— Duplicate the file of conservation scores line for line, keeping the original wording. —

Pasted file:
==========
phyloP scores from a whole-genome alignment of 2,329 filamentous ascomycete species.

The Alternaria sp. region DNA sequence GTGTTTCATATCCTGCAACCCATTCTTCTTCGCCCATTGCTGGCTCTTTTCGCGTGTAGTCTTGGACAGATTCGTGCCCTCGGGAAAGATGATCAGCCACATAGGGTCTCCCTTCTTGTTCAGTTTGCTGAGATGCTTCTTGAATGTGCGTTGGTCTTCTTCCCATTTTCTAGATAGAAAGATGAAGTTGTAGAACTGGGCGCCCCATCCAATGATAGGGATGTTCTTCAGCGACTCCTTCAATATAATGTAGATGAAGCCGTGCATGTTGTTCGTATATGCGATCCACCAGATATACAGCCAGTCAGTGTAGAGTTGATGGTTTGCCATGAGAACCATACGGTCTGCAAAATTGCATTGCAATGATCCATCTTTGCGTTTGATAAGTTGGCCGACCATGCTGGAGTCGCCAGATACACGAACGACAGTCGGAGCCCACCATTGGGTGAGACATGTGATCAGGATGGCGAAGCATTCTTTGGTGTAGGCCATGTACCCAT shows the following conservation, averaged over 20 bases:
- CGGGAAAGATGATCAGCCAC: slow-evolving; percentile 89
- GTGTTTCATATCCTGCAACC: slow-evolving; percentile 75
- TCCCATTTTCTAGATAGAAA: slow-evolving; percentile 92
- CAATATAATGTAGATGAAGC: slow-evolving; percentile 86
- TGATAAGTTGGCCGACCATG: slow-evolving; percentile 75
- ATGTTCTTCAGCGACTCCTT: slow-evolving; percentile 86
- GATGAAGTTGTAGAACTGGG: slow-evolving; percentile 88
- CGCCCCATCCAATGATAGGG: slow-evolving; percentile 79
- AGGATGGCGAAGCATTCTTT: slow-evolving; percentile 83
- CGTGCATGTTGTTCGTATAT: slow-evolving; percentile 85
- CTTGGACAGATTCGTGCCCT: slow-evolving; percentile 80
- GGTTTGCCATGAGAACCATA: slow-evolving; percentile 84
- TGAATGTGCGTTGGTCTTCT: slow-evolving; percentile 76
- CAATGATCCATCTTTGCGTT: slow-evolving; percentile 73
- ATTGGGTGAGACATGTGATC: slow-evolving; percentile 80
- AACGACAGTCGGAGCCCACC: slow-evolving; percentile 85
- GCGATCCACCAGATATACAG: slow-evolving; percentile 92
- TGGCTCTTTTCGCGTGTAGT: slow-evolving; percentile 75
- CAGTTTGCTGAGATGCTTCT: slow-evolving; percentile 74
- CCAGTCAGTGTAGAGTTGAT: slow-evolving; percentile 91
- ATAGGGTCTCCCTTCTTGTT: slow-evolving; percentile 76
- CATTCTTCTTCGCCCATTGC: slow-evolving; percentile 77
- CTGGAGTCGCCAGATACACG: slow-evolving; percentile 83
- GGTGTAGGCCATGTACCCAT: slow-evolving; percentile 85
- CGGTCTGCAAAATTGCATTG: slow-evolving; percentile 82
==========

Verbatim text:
phyloP scores from a whole-genome alignment of 2,329 filamentous ascomycete species.

The Alternaria sp. region DNA sequence GTGTTTCATATCCTGCAACCCATTCTTCTTCGCCCATTGCTGGCTCTTTTCGCGTGTAGTCTTGGACAGATTCGTGCCCTCGGGAAAGATGATCAGCCACATAGGGTCTCCCTTCTTGTTCAGTTTGCTGAGATGCTTCTTGAATGTGCGTTGGTCTTCTTCCCATTTTCTAGATAGAAAGATGAAGTTGTAGAACTGGGCGCCCCATCCAATGATAGGGATGTTCTTCAGCGACTCCTTCAATATAATGTAGATGAAGCCGTGCATGTTGTTCGTATATGCGATCCACCAGATATACAGCCAGTCAGTGTAGAGTTGATGGTTTGCCATGAGAACCATACGGTCTGCAAAATTGCATTGCAATGATCCATCTTTGCGTTTGATAAGTTGGCCGACCATGCTGGAGTCGCCAGATACACGAACGACAGTCGGAGCCCACCATTGGGTGAGACATGTGATCAGGATGGCGAAGCATTCTTTGGTGTAGGCCATGTACCCAT shows the following conservation, averaged over 20 bases:
- CGGGAAAGATGATCAGCCAC: slow-evolving; percentile 89
- GTGTTTCATATCCTGCAACC: slow-evolving; percentile 75
- TCCCATTTTCTAGATAGAAA: slow-evolving; percentile 92
- CAATATAATGTAGATGAAGC: slow-evolving; percentile 86
- TGATAAGTTGGCCGACCATG: slow-evolving; percentile 75
- ATGTTCTTCAGCGACTCCTT: slow-evolving; percentile 86
- GATGAAGTTGTAGAACTGGG: slow-evolving; percentile 88
- CGCCCCATCCAATGATAGGG: slow-evolving; percentile 79
- AGGATGGCGAAGCATTCTTT: slow-evolving; percentile 83
- CGTGCATGTTGTTCGTATAT: slow-evolving; percentile 85
- CTTGGACAGATTCGTGCCCT: slow-evolving; percentile 80
- GGTTTGCCATGAGAACCATA: slow-evolving; percentile 84
- TGAATGTGCGTTGGTCTTCT: slow-evolving; percentile 76
- CAATGATCCATCTTTGCGTT: slow-evolving; percentile 73
- ATTGGGTGAGACATGTGATC: slow-evolving; percentile 80
- AACGACAGTCGGAGCCCACC: slow-evolving; percentile 85
- GCGATCCACCAGATATACAG: slow-evolving; percentile 92
- TGGCTCTTTTCGCGTGTAGT: slow-evolving; percentile 75
- CAGTTTGCTGAGATGCTTCT: slow-evolving; percentile 74
- CCAGTCAGTGTAGAGTTGAT: slow-evolving; percentile 91
- ATAGGGTCTCCCTTCTTGTT: slow-evolving; percentile 76
- CATTCTTCTTCGCCCATTGC: slow-evolving; percentile 77
- CTGGAGTCGCCAGATACACG: slow-evolving; percentile 83
- GGTGTAGGCCATGTACCCAT: slow-evolving; percentile 85
- CGGTCTGCAAAATTGCATTG: slow-evolving; percentile 82